If you have a water or fire problem I highly recommend you contact NJ Flood and Fire Restoration for any water or fire restoration issue in Ocean County, New Jersey!  In the aftermath, she also had her hot water tank moved to the garage to prevent this problem from ever happening again.

12 Amazing Things About The Last Supper: Part 4

10) Mural FAIL

At the time, frescos were made by painting tempura paints onto we plaster which would help preserve and extend the life of the image. This time Da Vinci was painting on dry plaster so he would have much more vivid coloring which he did achieve…for a while. A few years after the mural was finished it began to deteriorate, and the painting has been in a perpetual state of restoration ever since.

11) When Was It Finished?

Art historians all agree that Da Vinci started the mural in 1495, but from there they tend to butt heads. No one is quite sure when it was completed. Some say 1497 while others think 1498. We know that his work was slowed down due to working on other projects, and that’s about it.

12) What’s For Dinner?

Most people believed that the food being consumed by Jesus and the Disciples was simply bread and wine, mainly due to the fact that the bible specifically lists these items, but during a 1997 restoration the menu changed. It was discovered that on one of the plates to the left of Jesus there’s eel garnished with orange pieces being served as well. Part of the reason that it was probably added is that eels and oranges was a popular meal in the 1400’s, not to mention one Da Vinci’s favorites.

12 Amazing Things About The Last Supper: Part 3

7) Center Of Attention

Da Vinci wanted Jesus to be the focus of the image, which is obvious and understandable. That’s why there are six disciples on each said of him, and if you look closely, all of the imagery’s lines of perception in both the back and foreground perfectly align with Jesus’ head.

8) Who’s The Boss?

The mural’s patron was the Duke of Milan, Lodovico Sforza, who at the time was trying make a good impression to both his subjects and his peers with elaborate forms of art and architecture. Sforza chose the location and the subject matter, Da Vinci had no say in it. Fun fact: This is the same Lodovico Sforza that the character of the same name in the television series Borgia was based off of.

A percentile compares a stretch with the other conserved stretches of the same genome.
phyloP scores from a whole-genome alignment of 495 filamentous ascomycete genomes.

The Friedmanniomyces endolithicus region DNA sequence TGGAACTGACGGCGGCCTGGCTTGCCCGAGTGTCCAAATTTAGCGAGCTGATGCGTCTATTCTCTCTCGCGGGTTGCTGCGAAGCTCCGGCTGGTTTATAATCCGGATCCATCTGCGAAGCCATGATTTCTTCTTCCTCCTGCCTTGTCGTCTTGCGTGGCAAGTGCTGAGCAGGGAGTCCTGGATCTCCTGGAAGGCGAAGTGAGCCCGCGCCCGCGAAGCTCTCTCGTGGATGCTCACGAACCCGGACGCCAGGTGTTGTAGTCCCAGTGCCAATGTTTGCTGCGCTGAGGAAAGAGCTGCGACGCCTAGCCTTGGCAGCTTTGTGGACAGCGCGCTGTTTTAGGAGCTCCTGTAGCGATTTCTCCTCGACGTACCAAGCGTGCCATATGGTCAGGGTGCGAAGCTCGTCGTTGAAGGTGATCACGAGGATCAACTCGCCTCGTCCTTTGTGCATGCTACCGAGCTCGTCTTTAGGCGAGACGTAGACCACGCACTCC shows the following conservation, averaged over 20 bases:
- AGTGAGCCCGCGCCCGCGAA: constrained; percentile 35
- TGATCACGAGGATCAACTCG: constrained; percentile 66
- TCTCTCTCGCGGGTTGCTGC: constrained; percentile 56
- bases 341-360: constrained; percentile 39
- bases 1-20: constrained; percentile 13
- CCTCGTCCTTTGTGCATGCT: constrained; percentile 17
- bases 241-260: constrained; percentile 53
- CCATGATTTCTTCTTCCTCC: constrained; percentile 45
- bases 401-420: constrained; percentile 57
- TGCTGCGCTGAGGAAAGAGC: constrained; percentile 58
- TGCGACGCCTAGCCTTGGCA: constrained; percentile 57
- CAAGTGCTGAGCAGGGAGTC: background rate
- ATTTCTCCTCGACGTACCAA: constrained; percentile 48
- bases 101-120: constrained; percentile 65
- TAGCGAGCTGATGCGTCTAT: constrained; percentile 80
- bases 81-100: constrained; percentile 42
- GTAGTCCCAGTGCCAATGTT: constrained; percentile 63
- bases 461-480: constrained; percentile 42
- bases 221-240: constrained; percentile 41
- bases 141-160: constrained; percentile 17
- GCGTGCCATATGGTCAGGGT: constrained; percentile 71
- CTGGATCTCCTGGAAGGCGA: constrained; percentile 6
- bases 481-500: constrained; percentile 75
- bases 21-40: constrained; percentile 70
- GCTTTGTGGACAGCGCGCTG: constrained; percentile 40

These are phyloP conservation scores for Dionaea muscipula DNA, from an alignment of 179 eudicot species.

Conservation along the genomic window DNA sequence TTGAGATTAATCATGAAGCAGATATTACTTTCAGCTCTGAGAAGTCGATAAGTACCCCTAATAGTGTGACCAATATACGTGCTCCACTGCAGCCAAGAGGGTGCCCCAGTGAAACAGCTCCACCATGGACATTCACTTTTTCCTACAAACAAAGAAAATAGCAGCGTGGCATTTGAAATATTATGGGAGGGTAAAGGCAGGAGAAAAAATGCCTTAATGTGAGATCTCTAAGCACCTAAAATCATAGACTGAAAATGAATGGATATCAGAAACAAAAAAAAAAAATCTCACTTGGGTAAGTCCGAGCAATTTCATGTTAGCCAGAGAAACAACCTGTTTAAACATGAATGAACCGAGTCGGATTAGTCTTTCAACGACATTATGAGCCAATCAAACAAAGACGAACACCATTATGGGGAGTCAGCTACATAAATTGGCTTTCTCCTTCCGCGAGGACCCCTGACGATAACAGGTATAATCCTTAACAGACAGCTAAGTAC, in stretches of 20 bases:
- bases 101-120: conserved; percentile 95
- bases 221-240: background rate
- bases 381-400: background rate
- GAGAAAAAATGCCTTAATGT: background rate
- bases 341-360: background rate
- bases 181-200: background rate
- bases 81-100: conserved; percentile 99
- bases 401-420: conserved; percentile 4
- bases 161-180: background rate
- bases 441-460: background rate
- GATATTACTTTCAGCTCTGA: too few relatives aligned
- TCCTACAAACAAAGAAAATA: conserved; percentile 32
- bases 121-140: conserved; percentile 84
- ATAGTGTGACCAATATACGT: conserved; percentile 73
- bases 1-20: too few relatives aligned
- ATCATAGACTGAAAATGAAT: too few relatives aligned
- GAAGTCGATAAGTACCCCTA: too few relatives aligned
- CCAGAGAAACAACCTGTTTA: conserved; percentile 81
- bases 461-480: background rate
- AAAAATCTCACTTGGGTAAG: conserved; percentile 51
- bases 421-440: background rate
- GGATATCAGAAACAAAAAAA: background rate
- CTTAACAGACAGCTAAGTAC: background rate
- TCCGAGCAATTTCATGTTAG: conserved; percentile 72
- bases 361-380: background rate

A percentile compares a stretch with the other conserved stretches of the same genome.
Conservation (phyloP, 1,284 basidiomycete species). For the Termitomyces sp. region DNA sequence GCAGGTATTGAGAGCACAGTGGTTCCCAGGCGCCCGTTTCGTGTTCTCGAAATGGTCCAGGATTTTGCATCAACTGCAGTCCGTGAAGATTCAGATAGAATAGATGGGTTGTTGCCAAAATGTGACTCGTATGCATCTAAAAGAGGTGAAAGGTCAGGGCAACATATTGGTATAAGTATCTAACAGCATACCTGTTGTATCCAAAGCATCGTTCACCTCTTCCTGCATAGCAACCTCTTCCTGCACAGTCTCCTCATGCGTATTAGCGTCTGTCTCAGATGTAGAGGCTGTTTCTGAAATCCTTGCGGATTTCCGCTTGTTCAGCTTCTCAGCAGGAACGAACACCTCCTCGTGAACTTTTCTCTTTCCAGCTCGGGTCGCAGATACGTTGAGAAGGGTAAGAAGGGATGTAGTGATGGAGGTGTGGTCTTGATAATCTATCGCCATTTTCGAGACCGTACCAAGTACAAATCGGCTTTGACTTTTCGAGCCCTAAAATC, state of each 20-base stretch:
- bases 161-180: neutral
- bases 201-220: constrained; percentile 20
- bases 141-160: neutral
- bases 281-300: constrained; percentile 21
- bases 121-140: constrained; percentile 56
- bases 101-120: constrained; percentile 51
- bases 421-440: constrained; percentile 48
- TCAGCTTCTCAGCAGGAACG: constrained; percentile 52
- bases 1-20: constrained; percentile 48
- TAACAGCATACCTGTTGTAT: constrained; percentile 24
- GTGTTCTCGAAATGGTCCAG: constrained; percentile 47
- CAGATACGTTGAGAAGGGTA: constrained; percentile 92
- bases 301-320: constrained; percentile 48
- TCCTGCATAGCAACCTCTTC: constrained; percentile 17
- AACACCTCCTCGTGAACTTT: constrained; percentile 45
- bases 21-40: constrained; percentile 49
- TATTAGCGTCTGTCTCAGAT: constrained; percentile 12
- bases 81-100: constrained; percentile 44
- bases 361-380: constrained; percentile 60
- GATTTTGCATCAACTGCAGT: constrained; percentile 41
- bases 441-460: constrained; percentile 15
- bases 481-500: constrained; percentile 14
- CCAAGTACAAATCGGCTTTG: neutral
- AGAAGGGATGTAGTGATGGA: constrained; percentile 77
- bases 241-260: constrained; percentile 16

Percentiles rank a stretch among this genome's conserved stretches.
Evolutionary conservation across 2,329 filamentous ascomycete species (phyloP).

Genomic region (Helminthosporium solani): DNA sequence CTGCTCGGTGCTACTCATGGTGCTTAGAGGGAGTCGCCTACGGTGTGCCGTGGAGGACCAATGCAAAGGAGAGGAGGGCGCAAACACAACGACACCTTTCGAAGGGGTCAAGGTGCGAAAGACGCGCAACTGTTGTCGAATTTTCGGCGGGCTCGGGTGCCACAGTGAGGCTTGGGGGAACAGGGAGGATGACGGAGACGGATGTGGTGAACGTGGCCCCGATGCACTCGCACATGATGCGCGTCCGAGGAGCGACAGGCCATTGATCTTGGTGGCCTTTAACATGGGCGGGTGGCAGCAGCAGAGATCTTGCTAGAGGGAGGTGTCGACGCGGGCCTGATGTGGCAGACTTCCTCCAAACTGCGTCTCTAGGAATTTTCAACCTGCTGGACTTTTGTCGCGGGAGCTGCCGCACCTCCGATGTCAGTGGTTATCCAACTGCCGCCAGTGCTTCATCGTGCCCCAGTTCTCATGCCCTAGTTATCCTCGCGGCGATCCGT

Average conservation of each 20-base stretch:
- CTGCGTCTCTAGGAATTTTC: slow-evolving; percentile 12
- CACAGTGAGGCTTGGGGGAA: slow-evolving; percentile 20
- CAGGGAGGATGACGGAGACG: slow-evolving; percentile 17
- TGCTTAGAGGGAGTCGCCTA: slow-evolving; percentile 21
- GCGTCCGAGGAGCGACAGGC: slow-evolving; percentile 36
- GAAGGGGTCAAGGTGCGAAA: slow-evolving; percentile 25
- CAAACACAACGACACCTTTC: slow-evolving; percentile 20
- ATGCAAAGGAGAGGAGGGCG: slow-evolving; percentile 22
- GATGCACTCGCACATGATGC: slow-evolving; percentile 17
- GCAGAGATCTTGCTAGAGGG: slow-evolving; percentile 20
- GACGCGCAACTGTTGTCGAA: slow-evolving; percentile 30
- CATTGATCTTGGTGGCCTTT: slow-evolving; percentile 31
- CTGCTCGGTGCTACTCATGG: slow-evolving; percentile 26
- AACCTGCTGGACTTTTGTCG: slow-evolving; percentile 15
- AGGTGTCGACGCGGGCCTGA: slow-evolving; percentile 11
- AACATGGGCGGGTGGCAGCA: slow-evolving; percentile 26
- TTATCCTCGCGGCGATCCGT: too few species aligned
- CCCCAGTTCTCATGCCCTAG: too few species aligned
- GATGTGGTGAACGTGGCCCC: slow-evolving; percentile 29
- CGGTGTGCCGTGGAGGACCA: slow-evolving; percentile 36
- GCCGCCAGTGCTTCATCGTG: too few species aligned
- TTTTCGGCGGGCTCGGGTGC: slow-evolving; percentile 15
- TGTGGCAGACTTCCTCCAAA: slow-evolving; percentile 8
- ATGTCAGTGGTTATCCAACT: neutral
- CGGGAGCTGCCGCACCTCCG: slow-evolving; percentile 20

9) Standing Out In A Crowd

The event of the last supper had been an art topic that had been tackled many many times before and Da Vinci wanted to make his depiction of the subject matter unique. Previous paintings tried to focus on the entire event by including lot’s of symbolism associated with the affair and with characters that look as if they are each floating around in their own little world. Da Vinci’s Last Supper on the other hand is focusing on the exact moment that Jesus’ informed his disciples of his upcoming betrayal and fast approaching death. To recreate the moment he focused on creating extremely vivid and accurate facial expressions for the disciples. He called the act of painting emotion “movements of the soul.” One other way Da Vinci broke the traditional rules was his inclusion of Judas Iscariot. Typically in previous works, Judas would either be separated from the devoted disciples or was giving his betraying kiss. Here Da Vinci intentionally included him at the table, amid the others to emphasize the fact that Judas was a human being just like the others.

12 Amazing Things About The Last Supper: Part 2

4) Been Through Hell

If you’re over 500 years old, you’re bound to have seen some bad times, which this mural certainly has. It’s actually a miracle that the it’s survived at all. At one point, Napolean’s armies used the room as a stable for their horses and stored hay there, and though they were ordered to leave the mural alone, they still ended up throwing clay all over it. Later on in 1800, there was a flood which resulted in the growth of green mold which ultimately covered the entire wall. Later on in 1943, the building was destroyed during bombing in WWII. The mural was spared due to it being protected with sandbags and only received minor injury. The monastery was rebuilt around the mural after the war ended.

5) Say Cheese

It’s speculated, but not proven that the painting includes two self portraits of Da Vinci according to art expert Ross King. He believes that the two figures to the left of Jesus, which are Thomas and James the Lesser, are modeled after Da Vinci himself. King came to this conclusion by comparing the figures to another portrait of Da Vinci and believes that the resemblances of the noses, hair styles and beards are far too similar to be a coincidence. It’s actually been theorized many times that Da Vinci included himself into many of his works, but again there’s no solid proof.

6) Don’t Push

Da Vinci wasn’t exactly known for being the fastest artist. He actually was quite the opposite. Da Vinci had a bad habit of procrastination and abandoning works all together on occasion. At one point, while working on the Last Supper the prior of Santa Maria delle Grazie began harassing Da Vinci and trying to get him to speed up his progress. Da Vinci retaliated by threatening to use the prior as his model for Judas Iscariot. The prior left him alone.